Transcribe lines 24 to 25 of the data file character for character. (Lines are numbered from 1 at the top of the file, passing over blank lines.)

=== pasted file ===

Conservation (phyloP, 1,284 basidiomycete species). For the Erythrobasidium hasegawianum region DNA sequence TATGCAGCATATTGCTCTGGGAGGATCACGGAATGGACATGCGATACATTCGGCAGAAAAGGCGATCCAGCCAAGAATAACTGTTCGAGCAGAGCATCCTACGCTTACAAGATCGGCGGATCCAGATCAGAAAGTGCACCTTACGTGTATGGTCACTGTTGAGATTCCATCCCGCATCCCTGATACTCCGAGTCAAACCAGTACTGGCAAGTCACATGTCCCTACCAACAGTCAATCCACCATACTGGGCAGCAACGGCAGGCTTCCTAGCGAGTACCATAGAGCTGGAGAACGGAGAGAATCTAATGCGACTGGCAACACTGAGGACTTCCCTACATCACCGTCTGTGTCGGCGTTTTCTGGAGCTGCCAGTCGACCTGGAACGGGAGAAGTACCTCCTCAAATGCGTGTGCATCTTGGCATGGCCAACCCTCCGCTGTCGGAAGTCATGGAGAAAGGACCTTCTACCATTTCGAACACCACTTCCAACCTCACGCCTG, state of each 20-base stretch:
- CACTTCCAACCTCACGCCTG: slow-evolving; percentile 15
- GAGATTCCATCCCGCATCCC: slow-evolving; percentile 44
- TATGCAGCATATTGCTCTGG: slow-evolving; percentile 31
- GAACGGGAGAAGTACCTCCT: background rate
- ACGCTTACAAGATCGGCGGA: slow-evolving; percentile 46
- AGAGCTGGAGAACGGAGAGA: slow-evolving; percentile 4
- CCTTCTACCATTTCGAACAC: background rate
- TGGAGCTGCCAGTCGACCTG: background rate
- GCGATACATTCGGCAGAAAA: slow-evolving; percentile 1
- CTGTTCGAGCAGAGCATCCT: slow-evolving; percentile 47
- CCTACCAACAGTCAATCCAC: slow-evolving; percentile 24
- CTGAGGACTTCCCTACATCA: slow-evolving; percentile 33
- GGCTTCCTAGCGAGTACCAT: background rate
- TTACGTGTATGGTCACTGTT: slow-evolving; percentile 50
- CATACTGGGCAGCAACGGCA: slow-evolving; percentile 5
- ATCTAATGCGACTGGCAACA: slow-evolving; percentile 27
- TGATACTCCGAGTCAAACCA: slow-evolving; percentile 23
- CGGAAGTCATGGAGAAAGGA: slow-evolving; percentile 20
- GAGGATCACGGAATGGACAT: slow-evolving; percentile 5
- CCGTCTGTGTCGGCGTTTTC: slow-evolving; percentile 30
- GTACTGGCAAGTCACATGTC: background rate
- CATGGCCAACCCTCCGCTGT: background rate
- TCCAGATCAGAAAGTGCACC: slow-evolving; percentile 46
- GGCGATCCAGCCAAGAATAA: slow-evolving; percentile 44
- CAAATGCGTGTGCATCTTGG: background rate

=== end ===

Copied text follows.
- TCCAGATCAGAAAGTGCACC: slow-evolving; percentile 46
- GGCGATCCAGCCAAGAATAA: slow-evolving; percentile 44